Wednesday, April 21, 2010

Companion Object Implicits

When a method requires an implicit there are several ways that the implicit is resolved. One way is to search for an implicit definition in the companion object of the required type. For example: def x(implicit m:MyClass) parameter m will search local scope, class hierarchy and the MyClass companion object for an implicit val or def. (More on implicit resolution later).

To demonstrate the method put the following code block into a file and run the script:
  1. class X(val i:Int) {
  2.   def add(implicit x:X)=println(x.i+i)
  3. }
  4. object X {
  5.   implicit def xx = new X(3)
  6. }
  7. // implicit is obtained from companion object of X
  8. new X(3).add
  9. val other = new {
  10.   def print(implicit x:X)=println(x.i)
  11. }
  12. // implicit is obtained from companion object of X
  13. other.print
  14. implicit def x = new X(32)
  15. // implicit is obtained local scope
  16. other.print

Running: scala impl.scala should produce:


  1. Speaking of which, why does the following not work?

    class A(i: Int)
    object A {implicit def int2A(i: Int) = new A(i) }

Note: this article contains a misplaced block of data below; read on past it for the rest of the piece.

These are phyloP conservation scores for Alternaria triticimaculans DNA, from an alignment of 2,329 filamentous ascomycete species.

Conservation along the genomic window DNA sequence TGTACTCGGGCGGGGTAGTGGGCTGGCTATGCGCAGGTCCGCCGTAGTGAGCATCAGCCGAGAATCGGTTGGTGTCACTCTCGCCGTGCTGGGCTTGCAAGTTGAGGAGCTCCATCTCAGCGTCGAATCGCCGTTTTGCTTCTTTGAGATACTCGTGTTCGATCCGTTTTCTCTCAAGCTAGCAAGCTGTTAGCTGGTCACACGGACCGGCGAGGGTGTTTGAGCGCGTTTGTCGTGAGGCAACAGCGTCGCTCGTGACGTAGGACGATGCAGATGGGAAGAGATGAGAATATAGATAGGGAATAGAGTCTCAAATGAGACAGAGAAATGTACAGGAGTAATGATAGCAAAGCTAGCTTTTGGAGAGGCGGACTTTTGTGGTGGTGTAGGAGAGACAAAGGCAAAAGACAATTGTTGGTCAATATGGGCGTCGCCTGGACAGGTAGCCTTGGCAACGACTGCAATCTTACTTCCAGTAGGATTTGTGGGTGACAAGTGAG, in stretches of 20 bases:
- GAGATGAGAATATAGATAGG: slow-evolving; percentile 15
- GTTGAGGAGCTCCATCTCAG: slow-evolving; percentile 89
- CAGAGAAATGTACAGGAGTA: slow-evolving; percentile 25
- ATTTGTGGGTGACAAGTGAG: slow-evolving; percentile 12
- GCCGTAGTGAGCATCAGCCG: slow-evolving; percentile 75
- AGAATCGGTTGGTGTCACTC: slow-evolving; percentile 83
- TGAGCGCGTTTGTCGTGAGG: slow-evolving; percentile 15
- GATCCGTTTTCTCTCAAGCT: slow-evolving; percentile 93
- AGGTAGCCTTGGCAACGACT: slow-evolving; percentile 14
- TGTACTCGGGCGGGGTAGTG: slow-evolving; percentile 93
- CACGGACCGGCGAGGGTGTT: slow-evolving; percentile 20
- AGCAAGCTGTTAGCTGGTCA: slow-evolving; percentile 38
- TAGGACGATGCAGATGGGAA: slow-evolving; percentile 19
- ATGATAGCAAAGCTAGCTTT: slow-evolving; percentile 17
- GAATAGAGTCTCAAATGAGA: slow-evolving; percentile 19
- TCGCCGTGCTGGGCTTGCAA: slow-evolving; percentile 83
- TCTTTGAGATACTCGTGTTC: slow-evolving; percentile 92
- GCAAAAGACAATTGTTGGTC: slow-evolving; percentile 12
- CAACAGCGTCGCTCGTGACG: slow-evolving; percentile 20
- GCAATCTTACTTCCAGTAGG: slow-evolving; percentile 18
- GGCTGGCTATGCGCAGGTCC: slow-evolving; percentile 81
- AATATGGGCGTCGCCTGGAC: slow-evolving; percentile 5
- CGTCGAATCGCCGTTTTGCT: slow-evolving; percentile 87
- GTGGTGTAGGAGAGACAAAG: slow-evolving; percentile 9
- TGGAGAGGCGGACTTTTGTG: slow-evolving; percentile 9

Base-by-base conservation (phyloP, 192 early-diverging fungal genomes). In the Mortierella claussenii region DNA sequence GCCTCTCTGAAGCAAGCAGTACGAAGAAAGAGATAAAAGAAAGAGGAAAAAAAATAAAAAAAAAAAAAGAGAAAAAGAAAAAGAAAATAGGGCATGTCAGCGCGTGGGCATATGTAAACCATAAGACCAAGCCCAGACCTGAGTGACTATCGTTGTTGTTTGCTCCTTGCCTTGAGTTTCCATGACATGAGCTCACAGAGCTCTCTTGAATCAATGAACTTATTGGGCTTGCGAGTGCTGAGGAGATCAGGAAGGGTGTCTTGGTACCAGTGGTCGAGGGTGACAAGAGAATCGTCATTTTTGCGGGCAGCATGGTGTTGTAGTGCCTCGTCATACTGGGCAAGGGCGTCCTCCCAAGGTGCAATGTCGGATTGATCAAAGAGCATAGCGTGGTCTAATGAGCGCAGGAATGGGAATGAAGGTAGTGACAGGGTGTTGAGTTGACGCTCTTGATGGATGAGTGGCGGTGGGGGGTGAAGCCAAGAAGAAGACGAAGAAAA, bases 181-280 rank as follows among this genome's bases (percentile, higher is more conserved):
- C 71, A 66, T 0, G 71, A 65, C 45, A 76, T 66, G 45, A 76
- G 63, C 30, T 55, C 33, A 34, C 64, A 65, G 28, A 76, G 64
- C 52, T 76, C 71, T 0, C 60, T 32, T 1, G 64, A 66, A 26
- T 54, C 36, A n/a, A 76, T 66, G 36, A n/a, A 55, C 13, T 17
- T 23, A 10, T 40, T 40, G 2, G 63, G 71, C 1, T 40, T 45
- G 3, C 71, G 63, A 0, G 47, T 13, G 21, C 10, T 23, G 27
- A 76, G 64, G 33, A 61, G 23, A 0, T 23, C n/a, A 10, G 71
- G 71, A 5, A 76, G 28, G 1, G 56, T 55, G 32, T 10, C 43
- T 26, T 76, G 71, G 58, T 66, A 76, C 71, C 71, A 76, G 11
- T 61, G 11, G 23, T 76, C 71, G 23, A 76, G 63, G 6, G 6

val a: A = 2

    The implicit conversion is defined in the companion object of the expected type. Which part do I not get?

    It does of course work if I "import A._", but I'm still looking for a way around that.

  2. You are confusing implicit parameter resolution with implicit object conversion. Implicit object conversion is potentially dangerous so they normally have to be imported explicitly into scope.

    Caveats to that is implicit object conversions defined in superclasses and (I am pretty sure) in package objects are automatically in scope.

    I will address this soon.

  3. Dear Jesse,

    I put the implicit conversion into a package object now and that indeed did the trick. Thanks for the hint!